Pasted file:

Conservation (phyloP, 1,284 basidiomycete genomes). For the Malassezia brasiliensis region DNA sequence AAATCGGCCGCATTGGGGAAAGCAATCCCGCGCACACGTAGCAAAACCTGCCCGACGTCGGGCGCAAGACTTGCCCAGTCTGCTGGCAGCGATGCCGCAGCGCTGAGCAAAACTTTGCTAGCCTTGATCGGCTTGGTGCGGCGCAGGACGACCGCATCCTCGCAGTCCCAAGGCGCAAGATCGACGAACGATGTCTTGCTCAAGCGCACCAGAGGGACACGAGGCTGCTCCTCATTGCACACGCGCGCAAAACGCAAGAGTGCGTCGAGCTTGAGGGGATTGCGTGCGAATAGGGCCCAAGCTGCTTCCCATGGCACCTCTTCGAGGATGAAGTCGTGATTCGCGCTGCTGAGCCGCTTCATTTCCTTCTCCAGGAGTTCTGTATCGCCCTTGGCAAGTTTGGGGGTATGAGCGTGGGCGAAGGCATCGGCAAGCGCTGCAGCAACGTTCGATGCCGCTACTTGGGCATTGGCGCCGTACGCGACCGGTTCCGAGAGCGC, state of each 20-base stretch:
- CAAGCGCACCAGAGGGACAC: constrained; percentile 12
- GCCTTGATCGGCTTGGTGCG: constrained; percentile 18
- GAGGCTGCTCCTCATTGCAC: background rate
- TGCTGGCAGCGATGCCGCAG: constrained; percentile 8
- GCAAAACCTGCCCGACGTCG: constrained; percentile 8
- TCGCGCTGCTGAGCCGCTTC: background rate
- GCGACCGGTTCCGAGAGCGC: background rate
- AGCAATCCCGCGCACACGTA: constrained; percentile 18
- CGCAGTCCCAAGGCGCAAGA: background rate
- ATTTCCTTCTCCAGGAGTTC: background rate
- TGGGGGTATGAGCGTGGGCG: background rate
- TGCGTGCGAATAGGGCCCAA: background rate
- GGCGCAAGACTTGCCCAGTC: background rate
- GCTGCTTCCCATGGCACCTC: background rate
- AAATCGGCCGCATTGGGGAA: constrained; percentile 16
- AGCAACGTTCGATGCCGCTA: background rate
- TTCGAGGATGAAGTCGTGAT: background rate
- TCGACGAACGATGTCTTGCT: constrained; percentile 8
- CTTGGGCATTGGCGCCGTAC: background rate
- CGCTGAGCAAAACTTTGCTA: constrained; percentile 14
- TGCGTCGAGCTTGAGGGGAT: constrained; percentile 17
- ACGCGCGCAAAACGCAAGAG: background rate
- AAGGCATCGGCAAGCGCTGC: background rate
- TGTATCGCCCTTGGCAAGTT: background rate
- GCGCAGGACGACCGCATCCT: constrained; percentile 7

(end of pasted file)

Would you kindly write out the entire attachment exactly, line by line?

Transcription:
Conservation (phyloP, 1,284 basidiomycete genomes). For the Malassezia brasiliensis region DNA sequence AAATCGGCCGCATTGGGGAAAGCAATCCCGCGCACACGTAGCAAAACCTGCCCGACGTCGGGCGCAAGACTTGCCCAGTCTGCTGGCAGCGATGCCGCAGCGCTGAGCAAAACTTTGCTAGCCTTGATCGGCTTGGTGCGGCGCAGGACGACCGCATCCTCGCAGTCCCAAGGCGCAAGATCGACGAACGATGTCTTGCTCAAGCGCACCAGAGGGACACGAGGCTGCTCCTCATTGCACACGCGCGCAAAACGCAAGAGTGCGTCGAGCTTGAGGGGATTGCGTGCGAATAGGGCCCAAGCTGCTTCCCATGGCACCTCTTCGAGGATGAAGTCGTGATTCGCGCTGCTGAGCCGCTTCATTTCCTTCTCCAGGAGTTCTGTATCGCCCTTGGCAAGTTTGGGGGTATGAGCGTGGGCGAAGGCATCGGCAAGCGCTGCAGCAACGTTCGATGCCGCTACTTGGGCATTGGCGCCGTACGCGACCGGTTCCGAGAGCGC, state of each 20-base stretch:
- CAAGCGCACCAGAGGGACAC: constrained; percentile 12
- GCCTTGATCGGCTTGGTGCG: constrained; percentile 18
- GAGGCTGCTCCTCATTGCAC: background rate
- TGCTGGCAGCGATGCCGCAG: constrained; percentile 8
- GCAAAACCTGCCCGACGTCG: constrained; percentile 8
- TCGCGCTGCTGAGCCGCTTC: background rate
- GCGACCGGTTCCGAGAGCGC: background rate
- AGCAATCCCGCGCACACGTA: constrained; percentile 18
- CGCAGTCCCAAGGCGCAAGA: background rate
- ATTTCCTTCTCCAGGAGTTC: background rate
- TGGGGGTATGAGCGTGGGCG: background rate
- TGCGTGCGAATAGGGCCCAA: background rate
- GGCGCAAGACTTGCCCAGTC: background rate
- GCTGCTTCCCATGGCACCTC: background rate
- AAATCGGCCGCATTGGGGAA: constrained; percentile 16
- AGCAACGTTCGATGCCGCTA: background rate
- TTCGAGGATGAAGTCGTGAT: background rate
- TCGACGAACGATGTCTTGCT: constrained; percentile 8
- CTTGGGCATTGGCGCCGTAC: background rate
- CGCTGAGCAAAACTTTGCTA: constrained; percentile 14
- TGCGTCGAGCTTGAGGGGAT: constrained; percentile 17
- ACGCGCGCAAAACGCAAGAG: background rate
- AAGGCATCGGCAAGCGCTGC: background rate
- TGTATCGCCCTTGGCAAGTT: background rate
- GCGCAGGACGACCGCATCCT: constrained; percentile 7